Canada-Russia ready to rumble!

Roloson, Weber, Hamhuis key to victory over Swedes

08.05.2009
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PostFinance Arena Berne  Switzerland

Shawn Horcoff celebrates after making it 2-0 Canada. Photo: Matthew Manor / HHoF-IIHF Images.

BERNE--Backed by stellar goaltending from 39-year-old Dwayne Roloson and timely scoring, Canada defeated Sweden 3-1 on Friday to advance to the gold medal game for the sixth time in the last seven years. Last year the Canadians lost to the Russians 5-4 in overtime in Quebec City in the grand finale of the IIHF’s 100th anniversary. "We came here to win the gold medal," said Derek Roy, a member of last year's silver-medal team. "Everyone is definitely excited that we're playing them again." The storyline for this Sunday’s final in Kloten is simple: Canada is looking for revenge; Russia is looking for momentum. Russia will be the home team, playing in red, while Canada will wear white. The referees will be Peter Orszag (Slovakia) and Jyri Rönn (Finland). Sweden will face the United States earlier on Sunday in the bronze-medal game. "Some of the boys who have won before talked about what it takes th win this tournament," said Shawn Horcoff, "so we talked about playing in the quarters and semis and finals, and we talked about what they were able to do in order to get better and better." Tonight’s game against Tre Kronor started cautiously for both teams, but after a few minutes of slow play Canada turned on the heat and produced several good scoring chances and then the first goal, at 6:51. Martin St. Louis curled around the net, and as he did so two defencemen and goalie Jonas Gustavsson followed him. St. Louis made a sensational back pass to Derek Roy who had the wide open net as Gustavsson was protecting the other post, expecting St. Louis to swing around with the puck. "We were just trying to make the right play at the right time," said St. Louis. "Those plays just happen. It's not like you plan it or it's a set play. He happened to be there and both guys came on me, and I just tried to slide it to him." The rest of the period was equally cautious as the start, and Canada played near-flawless defence. Goalie Dwayne Roloson had to stop but six shots, and only a close-in chance from Tony Martensson could be called dangerous. The goalie also froze the puck more than half a dozen times in an effort to slow play down and prevent a puck-handling error.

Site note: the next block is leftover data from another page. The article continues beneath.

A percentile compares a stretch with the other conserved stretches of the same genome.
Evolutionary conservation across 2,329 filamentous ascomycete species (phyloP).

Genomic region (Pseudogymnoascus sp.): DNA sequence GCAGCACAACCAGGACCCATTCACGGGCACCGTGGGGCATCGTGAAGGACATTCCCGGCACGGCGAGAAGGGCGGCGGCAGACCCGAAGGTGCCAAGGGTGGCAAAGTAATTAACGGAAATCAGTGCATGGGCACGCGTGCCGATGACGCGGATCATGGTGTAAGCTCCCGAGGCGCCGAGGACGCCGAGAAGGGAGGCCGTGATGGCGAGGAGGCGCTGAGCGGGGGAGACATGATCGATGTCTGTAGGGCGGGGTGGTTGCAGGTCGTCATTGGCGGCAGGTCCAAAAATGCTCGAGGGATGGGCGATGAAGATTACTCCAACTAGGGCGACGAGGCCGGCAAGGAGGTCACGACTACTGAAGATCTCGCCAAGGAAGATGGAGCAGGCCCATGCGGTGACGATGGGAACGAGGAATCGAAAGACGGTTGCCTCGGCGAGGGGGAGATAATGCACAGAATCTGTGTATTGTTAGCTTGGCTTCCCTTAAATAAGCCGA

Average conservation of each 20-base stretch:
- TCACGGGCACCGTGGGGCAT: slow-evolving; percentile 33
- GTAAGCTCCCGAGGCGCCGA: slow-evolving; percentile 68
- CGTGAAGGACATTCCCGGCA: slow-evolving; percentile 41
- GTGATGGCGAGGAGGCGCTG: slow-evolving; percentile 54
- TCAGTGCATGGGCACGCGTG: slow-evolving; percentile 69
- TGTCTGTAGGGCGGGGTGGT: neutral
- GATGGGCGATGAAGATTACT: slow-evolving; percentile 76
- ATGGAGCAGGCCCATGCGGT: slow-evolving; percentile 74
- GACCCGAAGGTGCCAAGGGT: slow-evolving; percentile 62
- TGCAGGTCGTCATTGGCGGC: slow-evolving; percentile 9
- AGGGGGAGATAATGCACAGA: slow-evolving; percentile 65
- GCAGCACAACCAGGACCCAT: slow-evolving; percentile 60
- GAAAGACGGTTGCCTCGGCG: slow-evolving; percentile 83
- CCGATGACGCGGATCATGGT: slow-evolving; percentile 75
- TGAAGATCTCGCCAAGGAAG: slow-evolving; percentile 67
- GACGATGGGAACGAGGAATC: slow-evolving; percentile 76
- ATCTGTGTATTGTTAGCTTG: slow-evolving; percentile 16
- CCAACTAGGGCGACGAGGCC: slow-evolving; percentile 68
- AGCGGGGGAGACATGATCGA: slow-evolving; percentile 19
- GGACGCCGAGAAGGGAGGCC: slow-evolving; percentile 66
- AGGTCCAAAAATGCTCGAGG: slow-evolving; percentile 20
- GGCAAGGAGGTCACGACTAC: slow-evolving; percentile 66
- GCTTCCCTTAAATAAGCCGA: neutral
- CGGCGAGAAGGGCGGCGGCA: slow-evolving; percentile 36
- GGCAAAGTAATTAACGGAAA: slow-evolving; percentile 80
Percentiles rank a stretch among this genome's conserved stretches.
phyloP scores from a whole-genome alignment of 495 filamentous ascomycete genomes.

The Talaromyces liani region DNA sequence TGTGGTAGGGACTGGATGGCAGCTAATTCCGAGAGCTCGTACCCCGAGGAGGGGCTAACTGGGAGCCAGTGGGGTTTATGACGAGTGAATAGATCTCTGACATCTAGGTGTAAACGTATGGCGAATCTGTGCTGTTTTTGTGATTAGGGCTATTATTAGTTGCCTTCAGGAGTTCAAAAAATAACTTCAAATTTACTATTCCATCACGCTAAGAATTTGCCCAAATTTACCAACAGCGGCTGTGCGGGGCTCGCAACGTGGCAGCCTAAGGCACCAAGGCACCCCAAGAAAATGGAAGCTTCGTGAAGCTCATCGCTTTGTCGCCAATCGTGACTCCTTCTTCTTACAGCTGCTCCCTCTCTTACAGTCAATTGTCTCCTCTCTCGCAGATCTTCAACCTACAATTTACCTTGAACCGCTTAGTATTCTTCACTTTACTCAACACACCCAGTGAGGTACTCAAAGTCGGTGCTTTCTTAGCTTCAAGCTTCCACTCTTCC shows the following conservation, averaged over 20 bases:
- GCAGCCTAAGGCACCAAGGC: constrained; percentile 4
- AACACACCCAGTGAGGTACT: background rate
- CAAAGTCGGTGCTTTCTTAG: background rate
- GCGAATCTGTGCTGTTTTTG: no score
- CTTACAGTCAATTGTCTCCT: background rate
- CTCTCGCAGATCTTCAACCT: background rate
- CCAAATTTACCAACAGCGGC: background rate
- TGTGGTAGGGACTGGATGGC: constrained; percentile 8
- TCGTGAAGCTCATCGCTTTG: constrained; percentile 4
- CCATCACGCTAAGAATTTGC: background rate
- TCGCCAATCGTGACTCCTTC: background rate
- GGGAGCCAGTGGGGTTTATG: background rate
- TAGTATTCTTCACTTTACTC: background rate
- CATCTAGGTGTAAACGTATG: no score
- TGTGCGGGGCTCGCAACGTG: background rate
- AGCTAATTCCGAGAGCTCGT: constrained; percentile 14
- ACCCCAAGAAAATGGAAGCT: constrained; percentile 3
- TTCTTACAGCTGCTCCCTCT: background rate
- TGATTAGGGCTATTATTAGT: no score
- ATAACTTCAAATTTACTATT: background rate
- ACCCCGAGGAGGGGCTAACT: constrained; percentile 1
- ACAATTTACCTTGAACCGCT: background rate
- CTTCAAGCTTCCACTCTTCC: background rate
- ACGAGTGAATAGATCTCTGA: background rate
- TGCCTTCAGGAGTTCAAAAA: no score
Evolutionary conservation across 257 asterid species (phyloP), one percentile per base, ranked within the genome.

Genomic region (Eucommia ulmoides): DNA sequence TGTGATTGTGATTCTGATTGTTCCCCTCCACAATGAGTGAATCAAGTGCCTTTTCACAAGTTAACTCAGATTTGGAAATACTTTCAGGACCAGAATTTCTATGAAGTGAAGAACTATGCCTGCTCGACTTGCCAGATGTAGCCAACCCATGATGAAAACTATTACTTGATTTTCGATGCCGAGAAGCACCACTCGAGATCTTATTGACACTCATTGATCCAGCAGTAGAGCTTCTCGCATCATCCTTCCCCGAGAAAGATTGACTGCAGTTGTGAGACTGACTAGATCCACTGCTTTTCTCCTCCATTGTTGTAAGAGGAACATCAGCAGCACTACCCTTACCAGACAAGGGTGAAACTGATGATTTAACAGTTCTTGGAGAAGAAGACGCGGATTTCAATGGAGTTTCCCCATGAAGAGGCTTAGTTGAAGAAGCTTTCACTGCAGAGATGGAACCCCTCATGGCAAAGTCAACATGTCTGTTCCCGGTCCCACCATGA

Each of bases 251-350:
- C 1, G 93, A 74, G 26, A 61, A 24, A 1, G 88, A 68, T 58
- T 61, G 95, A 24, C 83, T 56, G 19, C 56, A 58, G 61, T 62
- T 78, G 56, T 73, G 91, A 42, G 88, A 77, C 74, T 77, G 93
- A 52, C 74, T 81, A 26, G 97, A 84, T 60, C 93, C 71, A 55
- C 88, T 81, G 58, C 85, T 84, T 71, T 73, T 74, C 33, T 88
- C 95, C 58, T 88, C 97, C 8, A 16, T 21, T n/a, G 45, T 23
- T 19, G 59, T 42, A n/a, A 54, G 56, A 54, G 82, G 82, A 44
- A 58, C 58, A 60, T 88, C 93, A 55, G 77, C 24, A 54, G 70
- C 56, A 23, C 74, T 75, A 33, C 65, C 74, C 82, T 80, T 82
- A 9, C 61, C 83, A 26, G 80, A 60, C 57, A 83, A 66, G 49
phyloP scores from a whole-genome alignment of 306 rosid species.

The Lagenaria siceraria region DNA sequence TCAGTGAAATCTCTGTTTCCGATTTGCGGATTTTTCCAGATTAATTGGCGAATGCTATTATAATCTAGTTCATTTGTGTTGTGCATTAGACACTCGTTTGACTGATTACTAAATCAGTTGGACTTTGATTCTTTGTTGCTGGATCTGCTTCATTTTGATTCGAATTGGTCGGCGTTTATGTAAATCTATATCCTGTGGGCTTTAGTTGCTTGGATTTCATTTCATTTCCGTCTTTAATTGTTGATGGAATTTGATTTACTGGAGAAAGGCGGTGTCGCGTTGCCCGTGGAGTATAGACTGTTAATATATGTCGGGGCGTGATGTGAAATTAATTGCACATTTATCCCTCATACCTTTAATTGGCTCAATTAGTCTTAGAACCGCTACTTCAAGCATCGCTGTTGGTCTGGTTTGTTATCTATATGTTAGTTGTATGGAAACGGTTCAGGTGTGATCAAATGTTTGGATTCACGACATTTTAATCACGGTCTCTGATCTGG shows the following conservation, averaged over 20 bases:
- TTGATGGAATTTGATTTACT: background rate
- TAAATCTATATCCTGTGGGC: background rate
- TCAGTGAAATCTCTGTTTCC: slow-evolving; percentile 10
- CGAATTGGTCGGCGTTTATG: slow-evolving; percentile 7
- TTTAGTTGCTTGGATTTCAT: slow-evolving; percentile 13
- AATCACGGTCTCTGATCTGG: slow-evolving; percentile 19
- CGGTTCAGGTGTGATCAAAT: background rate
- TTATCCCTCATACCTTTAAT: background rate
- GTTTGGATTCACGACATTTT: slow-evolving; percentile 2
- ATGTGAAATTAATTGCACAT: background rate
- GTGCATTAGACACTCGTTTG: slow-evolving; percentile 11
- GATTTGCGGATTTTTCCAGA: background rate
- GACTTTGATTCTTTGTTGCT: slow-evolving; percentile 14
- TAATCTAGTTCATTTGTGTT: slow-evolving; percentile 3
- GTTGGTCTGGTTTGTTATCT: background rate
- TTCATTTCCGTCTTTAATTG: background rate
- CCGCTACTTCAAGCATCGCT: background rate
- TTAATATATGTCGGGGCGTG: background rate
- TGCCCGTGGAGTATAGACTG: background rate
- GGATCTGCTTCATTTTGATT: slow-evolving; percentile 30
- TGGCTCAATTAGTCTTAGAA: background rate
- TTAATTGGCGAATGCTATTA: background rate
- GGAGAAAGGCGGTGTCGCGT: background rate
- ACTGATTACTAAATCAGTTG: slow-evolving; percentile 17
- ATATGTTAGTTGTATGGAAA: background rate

Matt Lombardi incurred the only penalty of the period, expertly refereed by Danny Kurmann of Switzerland and Vyacheslav Bulanov of Russia, who let the teams decide the outcome.

Canada started the second period not intent on scoring a second goal of its own so much as trying to prevent Sweden from getting one. The result was a more confident Tre Kronor and the men in Swedish blue created several good scoring chances. Roloson was letter-perfect, though, especially on an in-close shot from Linus Omark. Moments later he made a great glove save off a Rickard Wallin shot. The game turned midway through the period thanks to two quick strikes from Canada. In the first instance, on a play that was close to being offside, Shawn Horcoff finished off a nice pass from Mike Fisher. Then, just 45 seconds later on the power play, Dany Heatley took a weak backhand in the slot that Gustavsson saved, but the goalie coughed up a generous rebound and Derek Roy lifted it home for a 3-0 lead at the 10:38 mark. "Canada's a tough team to come back against," admitted Magnus Johansson. "They grabbed the early lead and dominated, especially in the second period." Sweden had nary a good scoring chance the rest of the period, but the Swedes took it to Canada in the third as the Canadians sat back and let Tre Kronor attack. The result was a goal at 6:14 by Loui Eriksson after Roloson let a rebound slip out of his grasp. "When we scored, there was a lot of time left," added Johansson, "but we never got that second goal which would have really put the pressure on them." Sweden could get no closer, though, as Canada's defence prevailed. The Canadians now prepare for the final international game of the year, and the most anticipated since last year's final.


ANDREW PODNIEKS

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